1. In researching your question, I came across this page online with a list of approved cleaners for Bathfitter products. I noted on the list that there are many commercial cleaners on the list, and in fact #44 on the list was regular vinegar! Many of the commercial daily shower sprays are on the list, and my homemade version is probably more gentle than those so I believe my homemade one would be safe too. Here is the link to my recipe that you might like to try: Homemade Daily Shower Cleaner.

  28. Do you have a cleaner for PORCELEIN TILE FOORS AND I GOT A BACTERIA AND WAS TOLD bleach was the only thing that killed the bacteria do you have a cleaner for that.

    1. Well, bleach is always effective for killing germs, but if you’re looking for something a little less toxic than bleach, you could try a vinegar/water mixture. Vinegar has disinfecting properties too, and as far as I can tell from my internet research, it is safe to use on porcelain tile too.

      1. Bleach has been around for more than 100 years, during which our the lifetime of North Americans has increased by more than 20 years (which is one reason why most of us get to know our grandparents and overlap with our great grand parents). It is the gold standard used to control infection in veterinary medicine, and is one of the safest “chemicals” around. The dose is the poison, so research carefully (using reputable sources of information, and make sure you understand how to make a solution).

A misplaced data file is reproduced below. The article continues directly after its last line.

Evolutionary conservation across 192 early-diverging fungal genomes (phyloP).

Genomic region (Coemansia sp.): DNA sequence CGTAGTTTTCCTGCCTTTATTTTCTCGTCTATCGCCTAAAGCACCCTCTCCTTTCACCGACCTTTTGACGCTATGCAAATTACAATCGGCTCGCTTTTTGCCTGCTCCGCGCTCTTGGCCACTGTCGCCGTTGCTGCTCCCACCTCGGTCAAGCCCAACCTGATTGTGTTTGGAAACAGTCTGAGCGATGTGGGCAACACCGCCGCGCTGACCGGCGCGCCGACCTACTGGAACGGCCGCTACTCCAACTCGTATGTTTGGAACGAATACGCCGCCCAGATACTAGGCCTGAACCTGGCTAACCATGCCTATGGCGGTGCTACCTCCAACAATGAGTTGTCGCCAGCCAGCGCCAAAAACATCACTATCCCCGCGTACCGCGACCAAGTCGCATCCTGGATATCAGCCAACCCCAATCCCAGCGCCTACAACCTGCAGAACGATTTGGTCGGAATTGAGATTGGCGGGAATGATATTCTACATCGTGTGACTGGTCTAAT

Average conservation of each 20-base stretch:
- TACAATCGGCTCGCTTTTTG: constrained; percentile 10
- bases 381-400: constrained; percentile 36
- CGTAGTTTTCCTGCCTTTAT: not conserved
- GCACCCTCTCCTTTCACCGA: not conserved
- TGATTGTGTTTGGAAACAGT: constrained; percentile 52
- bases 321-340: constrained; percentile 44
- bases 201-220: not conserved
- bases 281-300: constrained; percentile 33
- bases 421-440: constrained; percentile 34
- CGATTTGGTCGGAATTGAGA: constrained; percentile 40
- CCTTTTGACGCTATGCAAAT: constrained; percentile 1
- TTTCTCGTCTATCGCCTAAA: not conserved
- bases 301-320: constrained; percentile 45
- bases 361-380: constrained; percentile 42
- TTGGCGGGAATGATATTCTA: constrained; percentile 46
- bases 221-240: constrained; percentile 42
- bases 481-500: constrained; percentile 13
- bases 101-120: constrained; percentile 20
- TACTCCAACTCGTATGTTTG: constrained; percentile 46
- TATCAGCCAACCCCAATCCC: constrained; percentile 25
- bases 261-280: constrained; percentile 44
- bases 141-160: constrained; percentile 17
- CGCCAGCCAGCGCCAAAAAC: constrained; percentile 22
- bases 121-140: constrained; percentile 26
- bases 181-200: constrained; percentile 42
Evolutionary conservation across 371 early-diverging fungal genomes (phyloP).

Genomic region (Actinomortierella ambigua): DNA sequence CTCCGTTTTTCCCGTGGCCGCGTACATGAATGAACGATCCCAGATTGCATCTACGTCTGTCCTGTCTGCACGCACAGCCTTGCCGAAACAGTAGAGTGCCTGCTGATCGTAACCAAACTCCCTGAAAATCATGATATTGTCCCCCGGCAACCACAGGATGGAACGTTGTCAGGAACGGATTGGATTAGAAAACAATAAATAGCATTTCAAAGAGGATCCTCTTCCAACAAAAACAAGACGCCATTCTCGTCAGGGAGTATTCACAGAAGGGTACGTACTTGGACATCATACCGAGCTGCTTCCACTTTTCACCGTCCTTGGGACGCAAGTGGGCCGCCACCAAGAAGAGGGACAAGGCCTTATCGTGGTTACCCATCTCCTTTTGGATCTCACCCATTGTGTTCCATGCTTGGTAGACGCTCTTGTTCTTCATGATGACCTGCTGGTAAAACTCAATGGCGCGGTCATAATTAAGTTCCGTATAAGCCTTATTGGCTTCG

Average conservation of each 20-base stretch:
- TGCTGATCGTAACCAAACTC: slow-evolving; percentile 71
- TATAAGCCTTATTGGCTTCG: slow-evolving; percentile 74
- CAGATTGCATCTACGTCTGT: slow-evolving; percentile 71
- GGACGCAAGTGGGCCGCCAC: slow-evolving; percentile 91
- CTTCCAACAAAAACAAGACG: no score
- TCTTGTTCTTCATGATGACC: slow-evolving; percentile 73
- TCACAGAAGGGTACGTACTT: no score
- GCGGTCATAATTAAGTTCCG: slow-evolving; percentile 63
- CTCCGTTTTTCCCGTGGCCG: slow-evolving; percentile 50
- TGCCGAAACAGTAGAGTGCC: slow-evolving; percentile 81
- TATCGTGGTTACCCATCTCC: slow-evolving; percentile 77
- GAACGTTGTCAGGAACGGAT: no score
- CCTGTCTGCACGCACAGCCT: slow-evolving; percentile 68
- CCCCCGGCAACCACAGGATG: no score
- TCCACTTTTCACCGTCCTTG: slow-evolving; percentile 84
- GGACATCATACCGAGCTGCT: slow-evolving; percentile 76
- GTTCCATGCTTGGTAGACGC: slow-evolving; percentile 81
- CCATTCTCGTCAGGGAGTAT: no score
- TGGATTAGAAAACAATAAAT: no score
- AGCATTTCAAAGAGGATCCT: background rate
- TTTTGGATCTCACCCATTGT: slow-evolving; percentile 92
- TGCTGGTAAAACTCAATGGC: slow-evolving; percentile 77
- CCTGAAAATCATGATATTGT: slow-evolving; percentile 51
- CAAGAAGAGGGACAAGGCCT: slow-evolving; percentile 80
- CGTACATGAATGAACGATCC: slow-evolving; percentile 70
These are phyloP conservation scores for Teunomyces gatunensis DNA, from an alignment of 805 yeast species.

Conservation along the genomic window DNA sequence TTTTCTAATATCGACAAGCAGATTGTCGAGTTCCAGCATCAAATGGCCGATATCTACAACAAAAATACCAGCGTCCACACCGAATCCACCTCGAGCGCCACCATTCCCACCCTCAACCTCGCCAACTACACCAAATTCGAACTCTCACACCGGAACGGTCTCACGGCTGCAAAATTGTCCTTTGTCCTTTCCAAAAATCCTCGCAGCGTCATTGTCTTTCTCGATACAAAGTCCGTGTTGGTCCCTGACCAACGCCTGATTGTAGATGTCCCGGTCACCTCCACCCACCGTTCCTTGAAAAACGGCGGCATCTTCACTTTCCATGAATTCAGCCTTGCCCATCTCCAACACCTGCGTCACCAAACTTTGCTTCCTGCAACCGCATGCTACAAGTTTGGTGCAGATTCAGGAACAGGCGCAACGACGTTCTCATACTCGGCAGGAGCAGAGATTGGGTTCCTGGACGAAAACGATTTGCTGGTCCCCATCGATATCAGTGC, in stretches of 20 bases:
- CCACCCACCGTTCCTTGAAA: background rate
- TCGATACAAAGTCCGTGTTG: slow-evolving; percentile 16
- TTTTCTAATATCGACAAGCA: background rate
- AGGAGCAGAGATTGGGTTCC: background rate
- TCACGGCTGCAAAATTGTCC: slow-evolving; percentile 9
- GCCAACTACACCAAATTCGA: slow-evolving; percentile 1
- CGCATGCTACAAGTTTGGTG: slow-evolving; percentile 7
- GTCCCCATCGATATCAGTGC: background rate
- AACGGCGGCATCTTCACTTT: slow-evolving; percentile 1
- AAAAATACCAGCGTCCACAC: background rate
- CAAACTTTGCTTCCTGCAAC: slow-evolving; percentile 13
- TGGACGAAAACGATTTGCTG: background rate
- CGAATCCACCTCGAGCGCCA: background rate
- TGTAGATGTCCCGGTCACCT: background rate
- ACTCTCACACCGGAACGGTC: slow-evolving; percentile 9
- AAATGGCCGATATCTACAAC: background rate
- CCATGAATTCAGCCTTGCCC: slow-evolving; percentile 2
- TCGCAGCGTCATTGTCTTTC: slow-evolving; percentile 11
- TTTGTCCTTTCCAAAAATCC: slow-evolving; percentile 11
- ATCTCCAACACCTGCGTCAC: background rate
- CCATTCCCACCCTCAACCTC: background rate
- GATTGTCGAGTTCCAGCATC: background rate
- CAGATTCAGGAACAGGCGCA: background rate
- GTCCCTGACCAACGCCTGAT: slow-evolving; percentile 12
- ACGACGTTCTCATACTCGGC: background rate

Chlorox is used to disinfect water, and also produce that has to meet public health standards. When covid19 came around, everyone was running for the Purell…I bought a few gallons of Clorox, and have enough disinfectant for virtually everything for pennies by comparison. Having worked in a laboratory that studied deadly viruses every day, and never “taken my work home with me”, I could not recommend it more highly. In my Zoo work, no produce was fed to any animal without the exterior first having been lightly soaked in a dilute Chlorox solution and rinsed thoroughly. Preventative health is SO much easier than treating illness. I am not a hoarder or a prepper, but this is one supply I keep around in good amounts. In a survival situation it is the diarrhea from micro-organisms that gets you, not the chemical. Chlorox is an excellent broad spectrum (bacteria/viruses/fungi) disinfectant. One warning though, is to rotate stored stock…it does become less effective over time.